The Sons of Confederate Veterans have 45 days to return the Confederate monument known as Silent Sam to the custody of the state university system. The trust set up to make $2.5 million of Carolina’s money available to the Confederate group to relocate the monument will be dissolved.
The judge who one week ago threw out a settlement of the Sons of Confederate Veterans’ lawsuit against the system filed his written order Thursday. The matter of the statue’s ultimate disposition is back in the hands of the system Board of Governors.
Hanging over the board’s decision is a state law enacted in 2015 that prohibits removal of public monuments such as Silent Sam. To what degree safety concerns could factor into any attempt to return the statue to the Chapel Hill campus is another open question.
The money, which was provided by Chapel Hill at the Board of Governors’ direction, was ordered to be returned within 10 days along with an accounting of any already spent. A lawyer for the Confederate group told the judge last week that $52,000 already had been spent on his fees.
Not mentioned in last week’s hearing or in the order was $74,999 the UNC System ordered the Chapel Hill campus to pay to the Confederate group in addition to the $2.5 million for the statue’s maintenance. That money was paid to the Sons of Confederate Veterans in return for the group’s agreement that it would not “seek to hold, sanction, sponsor, or otherwise hold a meeting, ceremony, or other group event” on any UNC System campus for a five-year period.
Allen Baddour Jr. ’93 (’97 JD), the resident Superior Court judge for Orange County, determined that the Sons of Confederate Veterans had no standing to sue.
The issue revolved around whether the United Daughters of the Confederacy, from which the Sons of Confederate Veterans ostensibly obtained ownership of the statue last year, ever actually owned it. The United Daughters of the Confederacy initiated the statue’s creation and its erection in 1913 in McCorkle Place on UNC’s front lawn, but according to historical documents, it did not raise more than about one-third of the funds and never held ownership papers. The University, according to the documents, undertook a campaign that raised most of the money.
The Sons of Confederate Veterans, Baddour wrote, “has failed to establish that the unincorporated association ever owned the statue. Even if ownership was established, the plaintiff has failed to establish that the transfer of the statue to the defendants was anything other than a gift, or that the unincorporated association otherwise retained any rights in the statue after it was placed on the campus of UNC-CH.”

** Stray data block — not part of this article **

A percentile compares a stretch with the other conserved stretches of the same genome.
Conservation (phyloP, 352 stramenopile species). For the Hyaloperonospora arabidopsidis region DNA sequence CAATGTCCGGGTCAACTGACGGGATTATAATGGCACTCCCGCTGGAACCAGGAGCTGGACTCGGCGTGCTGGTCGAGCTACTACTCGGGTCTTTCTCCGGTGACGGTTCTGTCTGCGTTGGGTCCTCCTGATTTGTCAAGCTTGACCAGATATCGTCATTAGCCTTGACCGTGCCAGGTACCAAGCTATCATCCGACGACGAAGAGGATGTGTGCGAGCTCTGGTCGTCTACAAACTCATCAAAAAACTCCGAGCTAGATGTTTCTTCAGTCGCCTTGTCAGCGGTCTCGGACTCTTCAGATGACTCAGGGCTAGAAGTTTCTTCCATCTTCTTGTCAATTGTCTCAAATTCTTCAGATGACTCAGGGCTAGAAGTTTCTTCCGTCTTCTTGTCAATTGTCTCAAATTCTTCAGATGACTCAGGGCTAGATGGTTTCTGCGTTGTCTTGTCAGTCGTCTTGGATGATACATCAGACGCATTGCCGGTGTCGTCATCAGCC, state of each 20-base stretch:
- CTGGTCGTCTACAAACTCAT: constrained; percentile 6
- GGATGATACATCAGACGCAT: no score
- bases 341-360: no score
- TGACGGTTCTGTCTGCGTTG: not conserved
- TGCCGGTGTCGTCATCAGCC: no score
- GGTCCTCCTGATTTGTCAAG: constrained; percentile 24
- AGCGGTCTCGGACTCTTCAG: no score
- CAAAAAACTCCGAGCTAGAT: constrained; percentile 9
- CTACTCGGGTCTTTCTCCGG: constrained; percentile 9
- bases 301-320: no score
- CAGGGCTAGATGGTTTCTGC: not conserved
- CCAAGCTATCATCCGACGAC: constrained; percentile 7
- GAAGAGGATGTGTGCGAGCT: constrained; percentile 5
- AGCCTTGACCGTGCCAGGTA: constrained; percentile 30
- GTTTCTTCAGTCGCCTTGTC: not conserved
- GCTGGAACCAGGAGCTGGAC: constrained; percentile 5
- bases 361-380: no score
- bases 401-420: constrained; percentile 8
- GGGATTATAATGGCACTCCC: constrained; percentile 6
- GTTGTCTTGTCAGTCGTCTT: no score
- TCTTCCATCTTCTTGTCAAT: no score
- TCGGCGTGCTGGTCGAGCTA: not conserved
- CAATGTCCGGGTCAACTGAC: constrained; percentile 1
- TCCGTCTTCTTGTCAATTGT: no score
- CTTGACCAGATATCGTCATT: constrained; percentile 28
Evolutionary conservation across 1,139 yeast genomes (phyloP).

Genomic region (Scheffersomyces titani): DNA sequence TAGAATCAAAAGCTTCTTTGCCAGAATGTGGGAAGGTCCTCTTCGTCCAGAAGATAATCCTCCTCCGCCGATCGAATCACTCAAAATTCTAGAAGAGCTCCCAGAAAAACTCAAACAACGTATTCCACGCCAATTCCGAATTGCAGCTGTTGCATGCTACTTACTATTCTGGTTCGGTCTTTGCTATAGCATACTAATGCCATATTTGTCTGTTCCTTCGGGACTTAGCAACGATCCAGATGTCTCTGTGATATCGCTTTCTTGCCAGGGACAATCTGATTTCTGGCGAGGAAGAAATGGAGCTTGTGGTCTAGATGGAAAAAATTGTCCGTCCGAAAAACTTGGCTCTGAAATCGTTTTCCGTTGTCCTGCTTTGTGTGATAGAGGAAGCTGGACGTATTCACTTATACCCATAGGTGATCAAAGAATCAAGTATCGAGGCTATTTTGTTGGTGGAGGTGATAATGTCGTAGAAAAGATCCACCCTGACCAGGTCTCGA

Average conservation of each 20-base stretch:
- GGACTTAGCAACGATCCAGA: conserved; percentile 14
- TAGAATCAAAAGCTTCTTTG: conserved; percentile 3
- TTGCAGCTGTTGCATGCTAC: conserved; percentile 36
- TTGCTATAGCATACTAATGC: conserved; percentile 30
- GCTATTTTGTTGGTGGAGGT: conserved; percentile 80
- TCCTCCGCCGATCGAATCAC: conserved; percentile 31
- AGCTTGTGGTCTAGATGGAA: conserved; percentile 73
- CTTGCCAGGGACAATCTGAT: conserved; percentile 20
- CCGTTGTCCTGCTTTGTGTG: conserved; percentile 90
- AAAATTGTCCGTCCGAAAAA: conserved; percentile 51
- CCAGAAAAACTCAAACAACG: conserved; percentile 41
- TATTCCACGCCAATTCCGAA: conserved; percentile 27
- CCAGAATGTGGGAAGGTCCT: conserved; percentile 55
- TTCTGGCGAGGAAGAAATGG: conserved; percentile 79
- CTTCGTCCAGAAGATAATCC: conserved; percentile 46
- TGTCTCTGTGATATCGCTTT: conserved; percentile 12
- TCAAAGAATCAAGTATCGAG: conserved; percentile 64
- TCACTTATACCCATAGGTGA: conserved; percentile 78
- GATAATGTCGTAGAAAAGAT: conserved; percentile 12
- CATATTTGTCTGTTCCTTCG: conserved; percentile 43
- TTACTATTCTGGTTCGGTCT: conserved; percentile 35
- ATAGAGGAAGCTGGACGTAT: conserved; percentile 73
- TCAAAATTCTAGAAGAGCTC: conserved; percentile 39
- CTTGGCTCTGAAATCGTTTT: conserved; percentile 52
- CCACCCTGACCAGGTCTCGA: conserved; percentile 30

Further, he wrote, “There is insufficient evidence to establish that the modern UDC that assigned rights to plaintiff in this case was in fact the successor organization to the unincorporated association in existence in 1913.”
At the regular meeting of the Board of Governors on Friday, Chair Randy Ramsey, disappointed with the decision, said the board would focus on other issues and deal with the statue “in due course.” At that meeting, Dr. William Roper vowed that Silent Sam would not return to the Chapel Hill campus — Roper’s time as interim president of the system is scheduled to end in June.
The monument was pulled off its pedestal by protesters in August 2018, and the pedestal was ordered removed from McCorkle Place by order of the University’s chancellor the following January.
In early 2019, five members of the Board of Governors were tasked to work with the University to find a solution for the monument that would be safe and compliant with the law.
BOG members negotiated the future of the statue with the Confederate group, which had filed a suit claiming its legal right to it. Before the suit became public, Baddour filed a consent judgment giving the monument to the group and ordering the $2.5 million payment.
The Sons of Confederate Veterans took possession of the statue in November.
Baddour held last week’s session to hear from all parties — the Sons of Confederate Veterans and UNC System lawyers, a lawyer for a civil rights firm that represented five students and a faculty member who had sued to overturn the decision, and another who stood for 88 alumni who had filed a brief asking that the settlement be vacated.
The alumni group based its case on research by Cecilia Moore ’13 (PhD), who before her retirement last fall was the University’s historian, that showed that the United Daughters of the Confederacy never owned the monument — that UNC always had owned it.
The United Daughters of the Confederacy as constituted in the early 20th century, Moore wrote, “cannot by law own property … cannot by law enter into contracts.”
According to documents Moore found in UNC’s archives, the United Daughters of the Confederacy initiated the statue’s creation and its erection but did not raise more than about one-third of the funds and never held ownership papers. The University, according to the documents, undertook a campaign that raised most of the money.
• Comprehensive coverage of Silent Sam from the Carolina Alumni Review archives.